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Linus Van Pelt
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« Reply #630 on: September 18, 2011, 01:18:53 pm »
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Actually, I'm curious to know what the local party strength is like in the Utica district. It seems like it should be one that Republicans would do well in (Obama only won it 50-49), but the prior incumbent had little problem holding the seat over the past decade.

Edit: More registered Democrats than Republicans. Kind of odd for upstate New York.
Not that odd for an economic basket case area like Utica. 

I have to wonder if the R-C candidate can win AD 144.
71-21-8.
It was described as safe Democratic in some writeup I found... wonder what happened here in 2010? Huh Was the guy on the Conservative line actually a renegade Democrat?

Yes, quite literally: the Conservative candidate was a veteran Buffalo city councillor who ran in the Democratic primary and flipped to the Conservative nomination after losing that. Furthermore, this district is entirely contained within the Senate district where ex-Democrat Mark Grisanti beat corrupt Democrat Antoine Thompson. So I'm not sure Paladino's really the issue.
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« Reply #631 on: September 18, 2011, 02:51:23 pm »
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Thanks Linus!
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« Reply #632 on: September 20, 2011, 11:55:30 pm »
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Republican Keiko Orrall won the 12th Bristol special election here in Massachusetts tonight. It's a GOP pickup.

Keiko Orrall (R)  2,135
Roger Brunelle (D)  1,762
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« Reply #633 on: September 21, 2011, 12:09:26 am »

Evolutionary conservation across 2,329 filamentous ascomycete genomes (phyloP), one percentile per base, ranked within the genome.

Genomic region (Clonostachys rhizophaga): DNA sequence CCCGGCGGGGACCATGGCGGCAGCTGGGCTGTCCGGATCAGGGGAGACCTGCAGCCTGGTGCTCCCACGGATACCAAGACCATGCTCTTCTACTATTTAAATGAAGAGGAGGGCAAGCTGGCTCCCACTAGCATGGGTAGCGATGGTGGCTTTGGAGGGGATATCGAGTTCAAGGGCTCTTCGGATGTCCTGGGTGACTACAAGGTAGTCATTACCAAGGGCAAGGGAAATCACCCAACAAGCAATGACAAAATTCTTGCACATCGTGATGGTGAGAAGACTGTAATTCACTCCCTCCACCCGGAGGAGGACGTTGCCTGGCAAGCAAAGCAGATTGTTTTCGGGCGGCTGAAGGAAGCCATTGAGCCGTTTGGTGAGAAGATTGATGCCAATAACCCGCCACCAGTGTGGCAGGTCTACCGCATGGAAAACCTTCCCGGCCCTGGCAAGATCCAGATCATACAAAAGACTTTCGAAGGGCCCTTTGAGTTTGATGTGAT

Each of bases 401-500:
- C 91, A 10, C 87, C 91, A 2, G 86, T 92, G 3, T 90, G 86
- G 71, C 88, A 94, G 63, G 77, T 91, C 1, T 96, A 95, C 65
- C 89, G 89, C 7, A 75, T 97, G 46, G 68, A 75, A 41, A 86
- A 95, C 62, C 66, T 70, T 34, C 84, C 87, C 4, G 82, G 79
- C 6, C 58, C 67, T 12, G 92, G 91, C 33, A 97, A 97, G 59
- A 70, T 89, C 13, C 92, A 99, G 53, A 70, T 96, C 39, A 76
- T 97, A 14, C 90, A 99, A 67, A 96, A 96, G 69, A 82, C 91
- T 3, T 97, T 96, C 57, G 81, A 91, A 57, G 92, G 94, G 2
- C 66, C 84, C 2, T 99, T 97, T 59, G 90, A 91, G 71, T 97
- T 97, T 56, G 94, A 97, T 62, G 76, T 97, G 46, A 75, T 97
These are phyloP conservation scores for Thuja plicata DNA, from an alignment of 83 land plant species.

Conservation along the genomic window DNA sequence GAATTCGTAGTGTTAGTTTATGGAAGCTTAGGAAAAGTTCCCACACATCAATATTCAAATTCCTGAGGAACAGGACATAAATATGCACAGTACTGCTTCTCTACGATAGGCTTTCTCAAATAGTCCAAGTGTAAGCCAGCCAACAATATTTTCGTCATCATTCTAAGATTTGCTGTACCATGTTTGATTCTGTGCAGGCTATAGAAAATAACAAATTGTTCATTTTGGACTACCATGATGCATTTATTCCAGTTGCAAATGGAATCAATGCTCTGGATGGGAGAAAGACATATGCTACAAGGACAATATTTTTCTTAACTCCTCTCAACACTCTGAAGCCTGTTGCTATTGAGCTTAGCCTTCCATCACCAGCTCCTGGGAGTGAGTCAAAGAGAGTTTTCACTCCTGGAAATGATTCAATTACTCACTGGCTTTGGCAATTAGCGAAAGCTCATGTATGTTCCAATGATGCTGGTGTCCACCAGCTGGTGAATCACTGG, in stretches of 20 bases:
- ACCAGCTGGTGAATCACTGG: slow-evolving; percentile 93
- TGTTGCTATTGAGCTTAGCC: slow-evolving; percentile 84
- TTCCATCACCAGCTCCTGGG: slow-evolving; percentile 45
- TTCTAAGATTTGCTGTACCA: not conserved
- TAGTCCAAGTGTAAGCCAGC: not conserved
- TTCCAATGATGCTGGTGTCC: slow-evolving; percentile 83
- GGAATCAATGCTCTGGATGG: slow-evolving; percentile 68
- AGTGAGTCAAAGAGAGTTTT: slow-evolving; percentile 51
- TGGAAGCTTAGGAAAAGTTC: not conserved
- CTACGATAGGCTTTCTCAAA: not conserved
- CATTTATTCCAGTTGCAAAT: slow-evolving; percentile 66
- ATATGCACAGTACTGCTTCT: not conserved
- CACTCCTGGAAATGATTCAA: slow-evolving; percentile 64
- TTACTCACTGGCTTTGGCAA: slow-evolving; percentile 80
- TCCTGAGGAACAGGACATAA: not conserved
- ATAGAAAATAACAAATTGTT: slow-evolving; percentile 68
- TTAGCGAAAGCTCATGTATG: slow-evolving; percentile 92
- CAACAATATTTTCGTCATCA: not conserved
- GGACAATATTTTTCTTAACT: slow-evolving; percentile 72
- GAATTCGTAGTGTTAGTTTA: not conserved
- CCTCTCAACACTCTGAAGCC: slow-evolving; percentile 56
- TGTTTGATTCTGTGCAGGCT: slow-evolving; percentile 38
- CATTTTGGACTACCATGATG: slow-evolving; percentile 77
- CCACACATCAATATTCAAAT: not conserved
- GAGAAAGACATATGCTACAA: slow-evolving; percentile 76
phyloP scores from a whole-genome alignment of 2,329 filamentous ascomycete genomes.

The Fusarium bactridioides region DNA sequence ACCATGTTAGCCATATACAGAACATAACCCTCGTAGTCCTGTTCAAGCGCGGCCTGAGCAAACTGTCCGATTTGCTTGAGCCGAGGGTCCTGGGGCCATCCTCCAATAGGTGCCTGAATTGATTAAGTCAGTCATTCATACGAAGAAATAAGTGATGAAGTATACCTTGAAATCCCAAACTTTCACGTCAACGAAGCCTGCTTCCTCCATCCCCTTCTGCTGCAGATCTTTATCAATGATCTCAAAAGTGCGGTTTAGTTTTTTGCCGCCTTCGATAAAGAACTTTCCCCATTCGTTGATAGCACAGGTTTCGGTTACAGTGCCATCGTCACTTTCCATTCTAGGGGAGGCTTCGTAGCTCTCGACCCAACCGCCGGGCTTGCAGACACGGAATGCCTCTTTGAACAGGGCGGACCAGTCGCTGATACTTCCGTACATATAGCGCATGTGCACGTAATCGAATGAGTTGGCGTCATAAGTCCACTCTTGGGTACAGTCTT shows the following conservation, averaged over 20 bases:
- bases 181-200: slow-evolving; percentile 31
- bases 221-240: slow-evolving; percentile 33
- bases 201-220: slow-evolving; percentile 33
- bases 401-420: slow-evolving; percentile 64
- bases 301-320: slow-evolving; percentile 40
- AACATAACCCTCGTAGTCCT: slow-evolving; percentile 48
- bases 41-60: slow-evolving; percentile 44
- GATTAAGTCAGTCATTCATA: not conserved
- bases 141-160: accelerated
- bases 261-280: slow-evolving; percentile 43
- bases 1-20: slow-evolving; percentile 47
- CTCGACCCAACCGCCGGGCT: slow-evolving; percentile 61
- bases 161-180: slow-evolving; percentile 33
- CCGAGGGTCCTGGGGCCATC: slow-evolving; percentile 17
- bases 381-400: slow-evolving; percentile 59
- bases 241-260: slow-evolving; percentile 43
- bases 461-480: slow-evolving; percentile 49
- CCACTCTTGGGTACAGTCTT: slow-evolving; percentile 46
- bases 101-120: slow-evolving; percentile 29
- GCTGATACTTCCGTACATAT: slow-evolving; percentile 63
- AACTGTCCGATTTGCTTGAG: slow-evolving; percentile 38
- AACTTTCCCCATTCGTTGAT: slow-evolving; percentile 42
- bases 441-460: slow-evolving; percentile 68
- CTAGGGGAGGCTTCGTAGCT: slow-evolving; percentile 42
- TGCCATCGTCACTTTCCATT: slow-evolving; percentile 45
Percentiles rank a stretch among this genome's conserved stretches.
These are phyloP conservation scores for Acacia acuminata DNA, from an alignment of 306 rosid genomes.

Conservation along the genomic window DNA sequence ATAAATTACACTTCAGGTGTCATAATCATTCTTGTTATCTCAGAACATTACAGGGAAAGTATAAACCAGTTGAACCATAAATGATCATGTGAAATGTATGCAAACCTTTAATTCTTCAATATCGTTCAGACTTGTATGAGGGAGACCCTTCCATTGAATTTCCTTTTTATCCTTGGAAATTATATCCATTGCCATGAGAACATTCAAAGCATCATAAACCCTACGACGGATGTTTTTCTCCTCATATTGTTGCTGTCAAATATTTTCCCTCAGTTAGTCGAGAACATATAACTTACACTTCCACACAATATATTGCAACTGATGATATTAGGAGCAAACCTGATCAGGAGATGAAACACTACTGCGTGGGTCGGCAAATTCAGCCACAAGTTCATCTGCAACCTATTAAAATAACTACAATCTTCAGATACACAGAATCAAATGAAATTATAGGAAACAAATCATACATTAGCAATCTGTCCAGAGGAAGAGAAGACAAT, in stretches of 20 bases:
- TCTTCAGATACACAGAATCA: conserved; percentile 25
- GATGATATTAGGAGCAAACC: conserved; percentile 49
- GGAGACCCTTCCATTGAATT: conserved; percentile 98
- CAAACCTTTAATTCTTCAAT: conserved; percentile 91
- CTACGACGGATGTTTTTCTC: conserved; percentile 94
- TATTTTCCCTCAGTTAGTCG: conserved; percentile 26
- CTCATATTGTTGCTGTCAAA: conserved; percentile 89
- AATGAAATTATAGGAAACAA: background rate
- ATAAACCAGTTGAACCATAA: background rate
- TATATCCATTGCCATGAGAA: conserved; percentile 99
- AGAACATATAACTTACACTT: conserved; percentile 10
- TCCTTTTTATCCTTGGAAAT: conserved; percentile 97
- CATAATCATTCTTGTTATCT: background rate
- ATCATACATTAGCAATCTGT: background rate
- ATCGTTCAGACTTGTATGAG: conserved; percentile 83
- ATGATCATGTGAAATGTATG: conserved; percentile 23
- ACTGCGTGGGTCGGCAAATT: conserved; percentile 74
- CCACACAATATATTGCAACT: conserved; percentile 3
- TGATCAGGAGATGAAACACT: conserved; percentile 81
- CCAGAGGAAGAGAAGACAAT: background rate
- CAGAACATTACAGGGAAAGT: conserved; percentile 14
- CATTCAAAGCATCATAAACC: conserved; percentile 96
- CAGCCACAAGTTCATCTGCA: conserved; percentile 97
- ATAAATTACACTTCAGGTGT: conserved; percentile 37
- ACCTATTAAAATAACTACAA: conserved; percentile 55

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Republican Keiko Orrall won the 12th Bristol special election here in Massachusetts tonight. It's a GOP pickup.

Keiko Orrall (R)  2,135
Roger Brunelle (D)  1,762

This is awesome news.  Only forty eight more seats to gain and the GOP takes control of the lower house.
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« Reply #634 on: September 21, 2011, 12:28:56 am »
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Republican Keiko Orrall won the 12th Bristol special election here in Massachusetts tonight. It's a GOP pickup.

Keiko Orrall (R)  2,135
Roger Brunelle (D)  1,762


Great news. Republicans need more office holders in New England.
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« Reply #635 on: September 21, 2011, 04:13:18 am »
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Great news. Republicans need more office holders in New England.

For this to happen they must run more moderate candidates. Are they ready for it?
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JohnnyLongtorso
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« Reply #636 on: September 21, 2011, 06:57:53 am »
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There was also another Democratic pickup in the New Hampshire House.
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« Reply #637 on: September 21, 2011, 08:35:28 am »
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There was also another Democratic pickup in the New Hampshire House.